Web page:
Youth Peace Pledge

Youth Peace Pledge 2018-07-28T02:22:29+00:00

Malala Yousafzai is a Pakistani human rights advocate and recipient of the Nobel Peace Prize.

High school students in Maine demand gun control, “The Second Amendment Must be Amended.”

Students from four schools in Chicago hold an anti-violence march and rally.

A protest is held in Mexico City on behalf of 43 missing college students.


We young people want a peaceful, secure future — one in which our lives are not at risk because of nuclear, biological, or chemical warfare — not at risk because of any kind of violent assault. Of course we want that also for those older than we are, and those who will follow in our footsteps. That means that we must shape a world in which violence is not considered — by nations, communities, or solitary individuals — as a way to solve human problems.

Sign Youth Peace Pledge Here

The Youth Peace Pledge

I pledge to:

  1. Encourage peace in all its forms, acknowledge and welcome differences among people, and always seek non-violent solutions when conflict arises.
  2. Treat all people with respect and protect their dignity and safety, regardless of their ethnicity, age, economic and social status, sexual orientation, abilities, ideology, religious belief, and place of origin.
  3. Challenge hatred in all of its forms, ranging from malevolent speech and racial prejudice to gun violence and war.
  4. Support peace candidates for political office and advocate for peace-making public policy at every level – community, state, nation, and world.
Sign Youth Peace Pledge Here

Notes on the Youth Peace Pledge

We live in a violent society.  More than 16,000 Americans are murdered annually.  On average, seven teenagers are killed by guns every day.  And domestic violence is mirrored in a violent foreign policy.  The wars conducted by the United States in the 21st century have not led to justice or peace, but have instead caused untold suffering and destruction. Diplomacy, not war, is  the most promising path to resolving international conflict.  In countering terrorism too, non-violent approaches are likely to prove more effective than violent ones.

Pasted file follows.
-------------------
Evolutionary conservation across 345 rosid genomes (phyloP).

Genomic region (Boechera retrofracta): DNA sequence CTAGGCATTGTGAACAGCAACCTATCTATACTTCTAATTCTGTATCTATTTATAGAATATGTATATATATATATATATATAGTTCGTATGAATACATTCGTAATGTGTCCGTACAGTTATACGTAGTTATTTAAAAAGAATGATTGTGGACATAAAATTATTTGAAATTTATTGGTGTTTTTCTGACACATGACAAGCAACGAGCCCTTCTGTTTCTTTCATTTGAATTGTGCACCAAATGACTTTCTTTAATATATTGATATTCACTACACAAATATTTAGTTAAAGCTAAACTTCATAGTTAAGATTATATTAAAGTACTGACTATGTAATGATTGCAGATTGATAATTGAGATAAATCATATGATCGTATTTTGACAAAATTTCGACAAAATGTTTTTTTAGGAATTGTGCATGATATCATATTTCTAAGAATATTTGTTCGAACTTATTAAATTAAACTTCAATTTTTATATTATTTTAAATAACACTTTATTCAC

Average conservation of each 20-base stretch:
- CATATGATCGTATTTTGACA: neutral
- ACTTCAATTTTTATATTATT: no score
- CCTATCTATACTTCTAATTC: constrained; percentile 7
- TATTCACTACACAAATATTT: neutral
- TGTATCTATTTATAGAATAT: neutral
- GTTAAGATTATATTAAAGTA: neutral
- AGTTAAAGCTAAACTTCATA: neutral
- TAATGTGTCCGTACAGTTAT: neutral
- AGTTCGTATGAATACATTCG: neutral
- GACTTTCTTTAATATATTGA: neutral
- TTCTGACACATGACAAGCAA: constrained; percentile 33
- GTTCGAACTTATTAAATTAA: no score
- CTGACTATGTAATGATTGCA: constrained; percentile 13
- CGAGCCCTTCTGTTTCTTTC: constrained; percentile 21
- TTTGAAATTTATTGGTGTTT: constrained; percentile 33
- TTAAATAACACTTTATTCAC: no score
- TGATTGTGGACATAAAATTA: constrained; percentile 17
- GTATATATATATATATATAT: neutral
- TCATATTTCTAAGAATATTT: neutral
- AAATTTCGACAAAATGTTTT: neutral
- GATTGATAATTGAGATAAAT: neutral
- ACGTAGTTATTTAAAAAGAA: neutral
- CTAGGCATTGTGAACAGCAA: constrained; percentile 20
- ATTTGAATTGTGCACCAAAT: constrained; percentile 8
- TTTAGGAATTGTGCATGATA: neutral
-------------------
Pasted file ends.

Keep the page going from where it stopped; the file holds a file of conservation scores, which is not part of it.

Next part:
We want to build human relationships of compromise, cooperation, and collaboration that turn the world in the direction of peace. And while we are advocating for a peaceful world in the future, we aim to live peacefully today, in our daily relationships with others.

We envision a world in which all people are supported to develop their skills and passions, to flourish in their own lives and serve the needs of their families, communities, the nation, and the planet. In the world that we dare to imagine, there will be no militarism or war.

It is mostly young people who fight wars and are injured or lose their lives doing so, and war veterans do not receive the support they need.  Among civilians, too,  youth suffer the consequences of armed conflict, which results in families having to flee their homeland and wrecks the prospects of youth for education and right livelihood.

With our energy and creativity, we young people have an essential role to play as peace builders and peace keepers.  “Darkness cannot drive out darkness; only light can do that,” said Martin Luther King. “Hate cannot drive out hate; only love can do that.” With this mission in mind, we pledge to live and work for peace.

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